When we create a letter in the analog world, we take the time to seal that letter in an envelope to keep it safe from prying eyes—especially if that letter contains sensitive information. If it’s highly confidential information we might even resort to obfuscation such as using coded text, or making sure that it is delivered via secure channels such as by special messenger.
Encrypting email is relatively easy with today’s software. Usually it involves the use of a public key and a private key. The public key is available to everyone, and if you want to send someone an email message you would use that person’s public key to encrypt that message. That person in turn would use his private key, to which only he has access, to decode that message.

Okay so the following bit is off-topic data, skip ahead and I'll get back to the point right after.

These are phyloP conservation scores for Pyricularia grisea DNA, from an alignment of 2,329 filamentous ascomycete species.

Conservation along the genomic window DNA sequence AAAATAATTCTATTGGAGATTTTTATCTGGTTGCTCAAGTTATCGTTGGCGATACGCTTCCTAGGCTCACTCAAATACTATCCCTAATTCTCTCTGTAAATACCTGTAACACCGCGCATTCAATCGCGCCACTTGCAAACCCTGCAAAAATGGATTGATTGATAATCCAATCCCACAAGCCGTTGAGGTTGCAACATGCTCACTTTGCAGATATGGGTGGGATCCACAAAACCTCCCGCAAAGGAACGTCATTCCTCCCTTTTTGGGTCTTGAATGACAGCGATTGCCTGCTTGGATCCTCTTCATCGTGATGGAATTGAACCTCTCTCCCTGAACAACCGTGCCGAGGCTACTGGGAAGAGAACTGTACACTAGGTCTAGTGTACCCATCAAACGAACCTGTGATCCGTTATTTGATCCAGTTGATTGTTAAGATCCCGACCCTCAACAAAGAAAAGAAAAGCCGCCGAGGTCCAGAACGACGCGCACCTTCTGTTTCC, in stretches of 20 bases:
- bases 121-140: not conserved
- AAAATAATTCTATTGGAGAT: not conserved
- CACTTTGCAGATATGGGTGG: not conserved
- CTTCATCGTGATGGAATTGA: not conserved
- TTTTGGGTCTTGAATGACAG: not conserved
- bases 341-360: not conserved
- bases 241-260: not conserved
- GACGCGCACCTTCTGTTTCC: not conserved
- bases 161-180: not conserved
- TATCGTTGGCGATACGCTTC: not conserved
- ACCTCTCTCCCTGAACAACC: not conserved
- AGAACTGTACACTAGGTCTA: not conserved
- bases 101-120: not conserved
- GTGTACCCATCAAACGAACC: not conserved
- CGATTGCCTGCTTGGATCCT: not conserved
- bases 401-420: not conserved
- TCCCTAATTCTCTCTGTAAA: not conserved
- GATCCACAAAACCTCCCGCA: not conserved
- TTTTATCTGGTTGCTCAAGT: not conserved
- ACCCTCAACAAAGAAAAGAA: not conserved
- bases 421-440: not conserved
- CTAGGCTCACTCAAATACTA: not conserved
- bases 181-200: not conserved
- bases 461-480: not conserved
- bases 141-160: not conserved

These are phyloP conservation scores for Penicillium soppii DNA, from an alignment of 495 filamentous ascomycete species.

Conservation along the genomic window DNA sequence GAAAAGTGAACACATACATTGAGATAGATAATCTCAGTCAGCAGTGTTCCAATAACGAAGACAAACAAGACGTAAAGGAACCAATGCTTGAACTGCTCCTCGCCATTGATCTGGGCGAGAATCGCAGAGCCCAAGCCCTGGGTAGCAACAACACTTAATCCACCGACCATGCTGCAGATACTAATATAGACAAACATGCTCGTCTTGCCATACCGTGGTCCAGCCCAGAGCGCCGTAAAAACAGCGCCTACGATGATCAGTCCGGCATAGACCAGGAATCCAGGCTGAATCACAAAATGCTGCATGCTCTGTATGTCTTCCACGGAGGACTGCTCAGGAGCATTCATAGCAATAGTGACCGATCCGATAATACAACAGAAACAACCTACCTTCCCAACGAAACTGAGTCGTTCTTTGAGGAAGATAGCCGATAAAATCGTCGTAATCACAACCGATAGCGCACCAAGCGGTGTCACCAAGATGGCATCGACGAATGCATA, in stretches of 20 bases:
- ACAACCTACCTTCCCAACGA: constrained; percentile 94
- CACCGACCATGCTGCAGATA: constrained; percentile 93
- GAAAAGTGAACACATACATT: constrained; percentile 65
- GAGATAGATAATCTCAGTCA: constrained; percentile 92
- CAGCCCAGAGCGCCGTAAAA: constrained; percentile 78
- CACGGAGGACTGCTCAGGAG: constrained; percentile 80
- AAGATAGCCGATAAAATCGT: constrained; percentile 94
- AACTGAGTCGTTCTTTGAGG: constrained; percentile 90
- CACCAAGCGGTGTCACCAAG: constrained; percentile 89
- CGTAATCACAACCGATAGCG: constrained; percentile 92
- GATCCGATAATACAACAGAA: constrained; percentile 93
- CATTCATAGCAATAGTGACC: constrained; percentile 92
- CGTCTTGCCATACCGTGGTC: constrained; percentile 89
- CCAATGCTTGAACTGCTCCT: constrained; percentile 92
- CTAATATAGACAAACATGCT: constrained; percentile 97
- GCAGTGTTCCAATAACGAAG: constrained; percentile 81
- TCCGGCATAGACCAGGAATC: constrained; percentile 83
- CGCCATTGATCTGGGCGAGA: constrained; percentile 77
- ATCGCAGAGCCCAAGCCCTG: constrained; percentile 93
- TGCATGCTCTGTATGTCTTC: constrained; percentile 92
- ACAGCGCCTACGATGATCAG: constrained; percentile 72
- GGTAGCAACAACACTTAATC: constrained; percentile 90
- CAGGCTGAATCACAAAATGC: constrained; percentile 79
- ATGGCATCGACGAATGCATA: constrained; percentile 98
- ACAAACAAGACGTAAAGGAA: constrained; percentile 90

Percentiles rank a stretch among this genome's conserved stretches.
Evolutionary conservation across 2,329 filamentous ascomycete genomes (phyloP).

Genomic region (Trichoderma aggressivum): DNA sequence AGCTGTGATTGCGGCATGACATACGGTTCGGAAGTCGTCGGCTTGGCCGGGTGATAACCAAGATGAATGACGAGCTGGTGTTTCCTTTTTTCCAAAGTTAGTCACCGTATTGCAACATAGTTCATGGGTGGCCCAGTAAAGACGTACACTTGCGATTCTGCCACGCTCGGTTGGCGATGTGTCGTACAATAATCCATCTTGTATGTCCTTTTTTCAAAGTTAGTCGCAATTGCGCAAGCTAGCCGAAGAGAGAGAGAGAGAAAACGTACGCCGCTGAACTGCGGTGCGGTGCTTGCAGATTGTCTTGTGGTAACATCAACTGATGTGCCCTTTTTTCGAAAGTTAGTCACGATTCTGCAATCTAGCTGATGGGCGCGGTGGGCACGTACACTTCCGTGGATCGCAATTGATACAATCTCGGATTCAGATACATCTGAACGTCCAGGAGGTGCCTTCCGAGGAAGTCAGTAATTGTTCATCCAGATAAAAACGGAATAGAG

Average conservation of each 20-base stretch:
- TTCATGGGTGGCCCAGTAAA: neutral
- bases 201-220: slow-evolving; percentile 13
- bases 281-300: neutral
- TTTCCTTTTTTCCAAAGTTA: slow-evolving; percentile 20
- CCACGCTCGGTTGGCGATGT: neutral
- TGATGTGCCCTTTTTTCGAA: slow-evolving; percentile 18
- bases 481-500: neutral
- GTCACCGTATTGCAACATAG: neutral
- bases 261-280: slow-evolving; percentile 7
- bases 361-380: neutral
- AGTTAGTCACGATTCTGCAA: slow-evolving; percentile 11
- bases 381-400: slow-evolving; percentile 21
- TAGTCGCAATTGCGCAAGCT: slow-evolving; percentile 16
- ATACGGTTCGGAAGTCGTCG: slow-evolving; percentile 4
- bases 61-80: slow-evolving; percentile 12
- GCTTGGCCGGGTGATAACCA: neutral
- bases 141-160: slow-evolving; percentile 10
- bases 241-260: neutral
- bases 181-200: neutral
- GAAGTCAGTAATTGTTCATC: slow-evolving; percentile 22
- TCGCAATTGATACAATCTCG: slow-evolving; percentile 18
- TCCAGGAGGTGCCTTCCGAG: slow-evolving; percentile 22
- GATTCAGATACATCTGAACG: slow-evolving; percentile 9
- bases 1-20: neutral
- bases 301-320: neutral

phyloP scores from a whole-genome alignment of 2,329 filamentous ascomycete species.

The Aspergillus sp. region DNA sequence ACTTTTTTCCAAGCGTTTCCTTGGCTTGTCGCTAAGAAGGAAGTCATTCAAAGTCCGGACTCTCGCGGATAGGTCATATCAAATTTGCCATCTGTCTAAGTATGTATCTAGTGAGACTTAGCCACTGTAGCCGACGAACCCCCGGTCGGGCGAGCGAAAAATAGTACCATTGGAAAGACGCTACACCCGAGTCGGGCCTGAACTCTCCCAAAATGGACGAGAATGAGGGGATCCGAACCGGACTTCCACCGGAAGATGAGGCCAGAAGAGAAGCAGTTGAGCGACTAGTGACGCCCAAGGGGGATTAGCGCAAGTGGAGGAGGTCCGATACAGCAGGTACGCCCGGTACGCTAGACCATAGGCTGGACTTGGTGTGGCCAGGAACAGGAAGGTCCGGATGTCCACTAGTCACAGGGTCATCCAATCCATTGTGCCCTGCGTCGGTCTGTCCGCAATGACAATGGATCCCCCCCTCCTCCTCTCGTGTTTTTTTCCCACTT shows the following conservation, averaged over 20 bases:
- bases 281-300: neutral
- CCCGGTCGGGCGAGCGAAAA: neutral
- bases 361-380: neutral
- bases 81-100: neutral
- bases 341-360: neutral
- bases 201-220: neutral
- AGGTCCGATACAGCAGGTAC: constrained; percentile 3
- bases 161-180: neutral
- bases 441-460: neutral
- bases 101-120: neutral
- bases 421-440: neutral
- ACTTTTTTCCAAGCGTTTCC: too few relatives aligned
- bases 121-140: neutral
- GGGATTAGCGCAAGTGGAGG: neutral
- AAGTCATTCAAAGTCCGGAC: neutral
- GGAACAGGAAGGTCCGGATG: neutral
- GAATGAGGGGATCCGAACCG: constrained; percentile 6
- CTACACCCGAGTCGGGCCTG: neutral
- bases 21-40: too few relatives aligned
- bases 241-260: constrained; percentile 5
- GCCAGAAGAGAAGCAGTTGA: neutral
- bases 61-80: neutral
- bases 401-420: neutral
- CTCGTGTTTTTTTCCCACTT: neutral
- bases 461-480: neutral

Software such as the latest versions of Microsoft Outlook supports this feature, and even flags you if the recipient’s email software does not support encryption. Some systems take it a step further by allowing you to digitally sign your emails, so that other people can verify that it is you who actually sent the email and not someone else. This is especially important since hackers sometimes spoof or impersonate the identities of others to fool unsuspecting users.
If you are interested in finding out more about email encryption and security, contact us today to find out how we can help make sure your messages are safe and secure.